Sidmouth Gig Club makes Cornish bow
PUBLISHED: 11:49 01 November 2011
THE last flush of summer saw Sidmouth’s rowing gig Alma leave the valley to make her debut on the Cornish Pilot Gig scene.
Ladies rowing Captain Lynn Bagwell and her eager crew of 4 men and 2 ladies, handpicked for their brawn and beauty, made the long trek to the picturesque Helford estuary to compete in the renowned Head of the River race, writes James Hutchings.
The race runs from the mouth of the river near Durgan and follows the meandering course to Gweek, passing by tree lined banks and quiet tributaries epitomised by Daphne Du Maurier in her novel.
There was an air of excitement and apprehension as the crew assembled on the small sandy beach at Helford passage, already packed full with colourful gigs and crews from all over Cornwall and beyond.
A race of four and a half miles would be by far and away the longest row that anyone from Sidmouth had undertaken, so it was a step into the unknown regarding stamina and pacing.
A lively atmosphere prevailed as the several hundred competitors and supporters awaited the launch. Crews started at intervals based on a predetermined handicap, intended to enable teams to cross the finish on mass.
Unfortunately, an unavoidable delay saw Alma late on the water and catch up was the order of the day from the start. Cox James Hutchings first task was to curb the enthusiasm of the crew who set off with great gusto in pursuit of the opposition.
Initially rowing into a gusty wind and sea, the gig really started to shift as she crossed the start line and headed upstream. Ruth Pearson set a steady but challenging rate at Stroke which was ably matched by Paul Beerling at 5.
Early smiles were gradually replaced with steely determination and beads of sweat as the Cox consulted the chart and confirmed the half way point some 20 minutes into the race.
By this stage the opposition were fast disappearing round the bends in the river but far from losing heart Alma’s crew dug deep into their previously untapped reserves, Neil Ryder and Andy Vanstone led by example bending to their oars in the powerhouse positions at 3 and 4.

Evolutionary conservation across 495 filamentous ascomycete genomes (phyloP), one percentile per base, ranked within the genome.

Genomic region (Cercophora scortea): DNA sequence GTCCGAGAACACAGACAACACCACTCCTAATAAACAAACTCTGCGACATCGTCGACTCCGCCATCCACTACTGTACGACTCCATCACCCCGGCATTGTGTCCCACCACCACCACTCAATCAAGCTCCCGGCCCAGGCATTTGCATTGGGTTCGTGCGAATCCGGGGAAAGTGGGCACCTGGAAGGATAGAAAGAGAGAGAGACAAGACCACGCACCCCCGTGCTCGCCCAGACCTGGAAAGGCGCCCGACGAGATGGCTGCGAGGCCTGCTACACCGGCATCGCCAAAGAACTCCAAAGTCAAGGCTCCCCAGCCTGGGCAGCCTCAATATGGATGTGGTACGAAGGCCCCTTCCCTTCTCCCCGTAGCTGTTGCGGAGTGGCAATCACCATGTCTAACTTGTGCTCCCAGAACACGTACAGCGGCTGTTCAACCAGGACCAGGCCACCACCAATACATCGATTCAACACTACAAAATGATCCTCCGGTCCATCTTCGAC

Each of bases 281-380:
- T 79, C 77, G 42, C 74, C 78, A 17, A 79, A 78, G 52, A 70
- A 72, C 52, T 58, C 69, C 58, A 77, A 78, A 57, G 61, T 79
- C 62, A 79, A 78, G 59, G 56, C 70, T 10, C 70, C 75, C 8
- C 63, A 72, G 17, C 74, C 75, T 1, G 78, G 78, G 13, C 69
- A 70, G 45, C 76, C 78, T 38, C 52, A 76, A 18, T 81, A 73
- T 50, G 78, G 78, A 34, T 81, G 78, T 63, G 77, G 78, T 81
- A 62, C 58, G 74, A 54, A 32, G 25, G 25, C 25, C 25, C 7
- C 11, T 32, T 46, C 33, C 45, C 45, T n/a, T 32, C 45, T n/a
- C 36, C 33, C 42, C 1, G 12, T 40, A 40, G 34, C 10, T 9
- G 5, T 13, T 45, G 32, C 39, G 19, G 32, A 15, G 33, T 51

As the river twisted and shallowed in the headwaters it also became a race against the tide, the priority being to reach the finish before it dried out to mud. The closing 20 minutes flashed by as aches and blisters were suppressed and the crew sensed the finish.
Lynn Bagwell and Simon Greenslade in the bow lifted the spirits with a final witty quip and a last hefty catch saw Alma surge across the line. After reciprocating the traditional cheer with the opposition, the crew drew much needed breath and reflected on a deep sense of achievement.
Following a short wait Alma came ashore and, with the aid of a highly organised Helford gig club, was soon delivered to the club house. The host’s hospitality was superb and Sidmouth were made very welcome gaining many new acquaintances at the prize giving.
The winning gig from Falmouth completed the course in 33 minutes and Alma’s crew achieved a creditable time of 43 minutes. Putting the distance into perspective this was equivalent to rowing from Sidmouth to Beer Head without resting.
Finally thanks to Lynn Bagwell for organising the crew and towing Alma to Cornwall for what hopefully will become a regular event in the Sidmouth Gig Club calendar.
The Gig Club is always keen to welcome new members and currently meet at the Port Royal Club on Friday evenings for a 7.30pm social and Sunday mornings at 10am for rowing, weather permitting.
If you value what this story gives you, please consider supporting the Sidmouth Herald. Click the link in the orange box above for details.